Last week, both Joe Biden and Paul Ryan publicly spoke about the need to spend time with their families, as Biden announced his choice not to enter the presidential race and Ryan addressed the conditions under which he would stand for speaker of the House. The New York Times explored the work/life dilemma facing fathers and mothers today—a subject that has long been taboo and is just now gaining traction thanks to some forward-thinking tech companies. While asking for work flexibility can hurt men's careers in the short term, "in the long term, if more prominent men talk about family, it could reduce the stigma significantly," reports The Times.
"It's time we eliminate the concept of 'manhood' altogether," reporter Zach Stafford declared in a commentary in The Guardian. Citing an essay from activist Kevin Powell, he calls for men to stop reacting to perceived threats against their 'manhood,' which often lead to violence and a rejection of women—even if they don't recognize it. "Instead of constantly putting manhood under perceived threat, we must rethink the concept entirely, and maybe – to be so daring – throw it out," Stafford writes.
Orange is The New Black co-star Ruby Rose was lauded on Sunday for her comment about gender fluidity at MTV European Music Awards, EW reports. "Ladies and gentlemen, and everyone in between," she greeted the crowd, and the Twittersphere exploded.
This week, The Advertising Club of New York launched their i'mPART campaign, calling all media and advertising professionals to participate through social media. Partnering with social media agency Attention, independent agency Eleven, and social mobile messaging platform Snaps, the Ad Club campaign champions inclusion and diversity of thought across all industries. "Diversity isn't just a box to check or 'the right thing to do.' Diversity is inclusion, variety and different perspectives, and together, we can make an impact," said Tiffany Edwards, Foundation & Inclusion Manager. You can join the movement here.
The 3 Percent Conference kicked off in New York this week, drawing in crowds from the agency world and bringing awareness to the fact that only 3% of creative directors are women. At the conference, twtw Companies president Erin Carpenter and Accelerating Women founder and CEO Lisen Stromberg announced that agencies can now get "3 Percent Certified" upon completion of the group's new gender equality program. "When an agency applies for certification, an independent auditing committee will collect information on salaries, the breakdown of men and women in leadership positions, and more," reports Ad Week. The organization will then present the agency with realistic goals to achieve a more balanced leadership team. It's about attainable goals and moving the needle, the program creators commented.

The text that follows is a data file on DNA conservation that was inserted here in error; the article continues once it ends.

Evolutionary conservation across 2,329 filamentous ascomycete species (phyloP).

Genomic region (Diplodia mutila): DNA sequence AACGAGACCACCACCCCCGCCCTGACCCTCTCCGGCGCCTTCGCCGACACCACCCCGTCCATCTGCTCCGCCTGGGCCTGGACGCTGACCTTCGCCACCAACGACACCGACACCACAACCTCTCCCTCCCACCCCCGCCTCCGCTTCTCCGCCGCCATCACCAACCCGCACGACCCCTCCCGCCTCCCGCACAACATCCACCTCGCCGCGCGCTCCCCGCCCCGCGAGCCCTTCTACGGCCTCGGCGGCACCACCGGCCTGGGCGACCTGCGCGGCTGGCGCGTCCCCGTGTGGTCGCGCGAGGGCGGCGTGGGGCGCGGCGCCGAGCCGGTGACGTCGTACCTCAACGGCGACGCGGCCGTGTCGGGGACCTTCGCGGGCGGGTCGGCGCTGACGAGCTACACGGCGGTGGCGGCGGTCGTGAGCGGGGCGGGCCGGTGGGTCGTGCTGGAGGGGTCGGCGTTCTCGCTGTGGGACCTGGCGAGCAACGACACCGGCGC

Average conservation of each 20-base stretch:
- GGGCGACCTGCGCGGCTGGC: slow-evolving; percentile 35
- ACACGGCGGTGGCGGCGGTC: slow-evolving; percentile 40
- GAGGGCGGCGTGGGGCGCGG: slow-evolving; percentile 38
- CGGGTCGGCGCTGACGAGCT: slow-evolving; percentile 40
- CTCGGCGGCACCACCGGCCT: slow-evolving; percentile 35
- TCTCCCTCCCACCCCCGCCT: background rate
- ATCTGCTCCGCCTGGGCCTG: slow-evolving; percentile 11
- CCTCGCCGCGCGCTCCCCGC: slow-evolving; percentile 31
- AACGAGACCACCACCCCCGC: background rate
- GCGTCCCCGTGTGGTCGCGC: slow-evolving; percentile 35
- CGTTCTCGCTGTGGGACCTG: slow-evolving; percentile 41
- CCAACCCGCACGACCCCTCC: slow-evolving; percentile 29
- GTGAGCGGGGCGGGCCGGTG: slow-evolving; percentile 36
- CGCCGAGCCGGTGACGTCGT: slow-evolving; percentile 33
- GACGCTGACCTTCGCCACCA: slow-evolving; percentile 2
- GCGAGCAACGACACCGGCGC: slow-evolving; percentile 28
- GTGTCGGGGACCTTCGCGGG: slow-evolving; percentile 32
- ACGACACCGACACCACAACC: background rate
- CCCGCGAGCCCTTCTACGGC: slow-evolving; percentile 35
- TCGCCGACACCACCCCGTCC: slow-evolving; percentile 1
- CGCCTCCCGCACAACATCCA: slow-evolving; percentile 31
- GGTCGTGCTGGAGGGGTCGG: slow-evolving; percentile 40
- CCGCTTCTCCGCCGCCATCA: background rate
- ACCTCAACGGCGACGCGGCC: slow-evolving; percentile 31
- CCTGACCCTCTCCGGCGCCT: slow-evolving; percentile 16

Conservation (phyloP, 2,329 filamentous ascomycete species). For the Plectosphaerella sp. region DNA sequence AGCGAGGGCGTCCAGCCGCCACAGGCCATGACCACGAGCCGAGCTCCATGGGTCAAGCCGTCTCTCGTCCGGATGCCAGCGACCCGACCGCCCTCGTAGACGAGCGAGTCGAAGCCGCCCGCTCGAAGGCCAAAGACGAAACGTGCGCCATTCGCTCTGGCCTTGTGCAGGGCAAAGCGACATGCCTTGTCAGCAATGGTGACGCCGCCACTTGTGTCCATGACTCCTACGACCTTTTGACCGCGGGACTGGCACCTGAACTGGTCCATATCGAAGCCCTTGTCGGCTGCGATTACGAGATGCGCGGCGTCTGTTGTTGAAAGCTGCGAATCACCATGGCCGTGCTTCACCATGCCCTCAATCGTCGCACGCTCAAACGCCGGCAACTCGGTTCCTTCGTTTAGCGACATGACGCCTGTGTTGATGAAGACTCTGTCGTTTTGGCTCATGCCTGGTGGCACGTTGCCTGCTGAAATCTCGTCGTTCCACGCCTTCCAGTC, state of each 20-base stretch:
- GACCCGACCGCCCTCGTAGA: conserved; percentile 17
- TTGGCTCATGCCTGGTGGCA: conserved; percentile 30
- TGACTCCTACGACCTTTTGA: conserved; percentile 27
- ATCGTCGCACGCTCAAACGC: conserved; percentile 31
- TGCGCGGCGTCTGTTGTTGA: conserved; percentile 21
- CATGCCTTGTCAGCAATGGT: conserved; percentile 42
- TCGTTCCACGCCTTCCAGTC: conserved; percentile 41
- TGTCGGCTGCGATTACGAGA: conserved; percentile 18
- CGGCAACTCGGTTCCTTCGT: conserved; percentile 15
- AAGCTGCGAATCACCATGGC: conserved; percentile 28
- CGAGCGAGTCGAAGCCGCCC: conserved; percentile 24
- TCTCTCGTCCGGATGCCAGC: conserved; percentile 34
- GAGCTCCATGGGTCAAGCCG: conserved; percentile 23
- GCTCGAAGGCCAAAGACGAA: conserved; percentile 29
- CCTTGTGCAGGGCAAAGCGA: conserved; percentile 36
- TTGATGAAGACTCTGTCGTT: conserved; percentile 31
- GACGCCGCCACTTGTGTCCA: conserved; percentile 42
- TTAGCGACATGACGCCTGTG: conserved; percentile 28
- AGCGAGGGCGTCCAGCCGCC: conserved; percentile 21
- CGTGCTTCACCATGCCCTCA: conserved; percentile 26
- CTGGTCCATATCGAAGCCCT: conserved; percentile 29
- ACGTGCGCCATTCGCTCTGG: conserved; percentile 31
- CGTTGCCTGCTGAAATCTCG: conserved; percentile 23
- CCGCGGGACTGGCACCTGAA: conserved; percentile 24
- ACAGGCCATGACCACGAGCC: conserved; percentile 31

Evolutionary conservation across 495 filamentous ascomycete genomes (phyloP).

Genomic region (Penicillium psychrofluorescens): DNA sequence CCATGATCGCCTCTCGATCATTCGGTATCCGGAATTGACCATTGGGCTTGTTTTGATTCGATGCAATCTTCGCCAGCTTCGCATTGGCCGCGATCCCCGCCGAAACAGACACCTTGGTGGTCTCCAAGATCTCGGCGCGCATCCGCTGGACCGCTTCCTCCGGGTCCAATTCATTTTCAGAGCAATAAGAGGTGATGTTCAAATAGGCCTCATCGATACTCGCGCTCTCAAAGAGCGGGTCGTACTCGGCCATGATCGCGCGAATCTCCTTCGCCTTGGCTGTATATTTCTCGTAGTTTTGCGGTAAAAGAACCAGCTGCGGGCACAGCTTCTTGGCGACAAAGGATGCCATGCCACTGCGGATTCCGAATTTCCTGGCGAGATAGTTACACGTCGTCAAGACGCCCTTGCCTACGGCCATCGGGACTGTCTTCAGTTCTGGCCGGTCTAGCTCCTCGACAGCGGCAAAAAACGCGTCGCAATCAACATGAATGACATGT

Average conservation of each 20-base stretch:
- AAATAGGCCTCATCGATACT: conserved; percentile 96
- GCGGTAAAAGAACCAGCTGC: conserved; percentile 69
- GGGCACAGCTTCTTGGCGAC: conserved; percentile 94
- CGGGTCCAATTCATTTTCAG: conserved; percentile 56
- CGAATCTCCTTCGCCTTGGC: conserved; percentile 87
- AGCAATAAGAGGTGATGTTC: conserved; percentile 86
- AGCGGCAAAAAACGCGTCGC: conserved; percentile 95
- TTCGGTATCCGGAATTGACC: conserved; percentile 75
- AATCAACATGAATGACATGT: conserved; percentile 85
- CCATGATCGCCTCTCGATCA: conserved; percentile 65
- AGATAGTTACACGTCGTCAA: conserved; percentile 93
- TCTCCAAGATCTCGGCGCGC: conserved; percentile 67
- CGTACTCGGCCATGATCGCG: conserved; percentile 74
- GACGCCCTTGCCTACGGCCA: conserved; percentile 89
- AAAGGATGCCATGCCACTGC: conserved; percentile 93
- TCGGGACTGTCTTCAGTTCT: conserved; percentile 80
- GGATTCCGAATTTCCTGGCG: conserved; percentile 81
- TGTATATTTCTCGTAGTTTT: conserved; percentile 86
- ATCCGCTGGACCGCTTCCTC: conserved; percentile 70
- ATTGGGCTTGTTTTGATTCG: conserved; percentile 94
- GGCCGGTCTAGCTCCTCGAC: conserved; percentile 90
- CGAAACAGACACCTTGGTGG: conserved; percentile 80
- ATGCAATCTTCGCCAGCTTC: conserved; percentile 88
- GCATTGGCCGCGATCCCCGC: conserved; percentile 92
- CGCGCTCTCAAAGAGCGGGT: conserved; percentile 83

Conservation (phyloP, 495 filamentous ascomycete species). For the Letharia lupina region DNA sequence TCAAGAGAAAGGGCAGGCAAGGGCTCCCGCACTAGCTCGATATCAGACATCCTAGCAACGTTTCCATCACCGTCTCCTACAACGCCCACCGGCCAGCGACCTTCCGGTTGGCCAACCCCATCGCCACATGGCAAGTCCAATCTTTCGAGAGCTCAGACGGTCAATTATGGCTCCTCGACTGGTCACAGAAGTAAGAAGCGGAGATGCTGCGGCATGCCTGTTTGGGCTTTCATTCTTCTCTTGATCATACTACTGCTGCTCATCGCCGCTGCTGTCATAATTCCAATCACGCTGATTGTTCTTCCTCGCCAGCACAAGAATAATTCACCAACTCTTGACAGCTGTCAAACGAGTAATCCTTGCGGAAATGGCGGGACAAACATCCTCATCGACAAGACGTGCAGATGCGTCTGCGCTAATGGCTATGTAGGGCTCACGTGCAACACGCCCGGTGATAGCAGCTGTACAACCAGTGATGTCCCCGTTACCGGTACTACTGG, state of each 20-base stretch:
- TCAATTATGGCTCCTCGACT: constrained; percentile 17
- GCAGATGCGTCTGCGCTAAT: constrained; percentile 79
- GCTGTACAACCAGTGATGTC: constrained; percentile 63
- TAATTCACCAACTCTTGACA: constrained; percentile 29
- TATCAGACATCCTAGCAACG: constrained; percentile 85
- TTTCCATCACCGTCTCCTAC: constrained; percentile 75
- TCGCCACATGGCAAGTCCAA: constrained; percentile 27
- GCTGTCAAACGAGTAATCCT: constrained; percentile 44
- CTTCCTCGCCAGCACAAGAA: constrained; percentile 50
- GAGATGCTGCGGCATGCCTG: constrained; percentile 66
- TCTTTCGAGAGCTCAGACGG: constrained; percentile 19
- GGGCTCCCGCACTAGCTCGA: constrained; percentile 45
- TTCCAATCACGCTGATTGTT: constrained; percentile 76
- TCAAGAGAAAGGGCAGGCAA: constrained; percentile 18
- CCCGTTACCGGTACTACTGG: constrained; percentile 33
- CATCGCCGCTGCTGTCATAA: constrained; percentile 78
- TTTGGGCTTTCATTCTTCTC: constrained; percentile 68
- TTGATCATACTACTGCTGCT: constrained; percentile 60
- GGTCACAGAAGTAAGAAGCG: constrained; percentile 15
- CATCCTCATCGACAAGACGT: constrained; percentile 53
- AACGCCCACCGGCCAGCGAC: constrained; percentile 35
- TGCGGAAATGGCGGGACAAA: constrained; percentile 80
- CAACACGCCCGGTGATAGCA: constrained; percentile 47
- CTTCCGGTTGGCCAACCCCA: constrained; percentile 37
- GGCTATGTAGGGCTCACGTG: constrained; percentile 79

The powerhouse that is Cindy Gallop, CEO & Founder of IfWeRanTheWorld, made quite the impact at The 3 Percent Conference, sparking a Twitter storm with her all-around bad-assery (fittingly, there was even a life-size cut out of her in a gladiator suit at the conference). Always inspiring and the epitome of female empowerment, almost every sentence out of Gallop's mouth in her keynote speech was a tweetable sound bite, whether she was talking about advertising or why all women should watch Mad Max. I could go on forever, but some of the best include:
- "Women challenge the status quo because we are never it."
- "To the women in the audience, I want you to set out to make as much f***ing money as possible."
- "Not hiring women means you prefer a homogeneous staff."
- "I don't wait for things to change. I make them change."
- "I'm fed up with seeing young male morons in beer ads. If we have more women in advertising, we will see better depictions of women and men." We hear you, Cindy, and if you want to know more about negative depictions of men in advertising, check out Jack Myers' commentary.
During her speech, she also asked all agencies and brands to boycott SXSW for their decision to pull two anti-harassment panels (ironically due to harassment), reports AdWeek. Both panels focused on gaming culture, which is often violent or excludes women, including a discussion on the Gamergate movement. On Monday, BuzzFeed and Vox called off their plans to attend the conference unless the panels were reinstated.
The Top Tweets from The 3 Percent Conference:
The opinions and points of view expressed in this commentary are exclusively the views of the author and do not necessarily represent the views of MediaVillage.com / MyersBizNet, Inc. management or associated bloggers.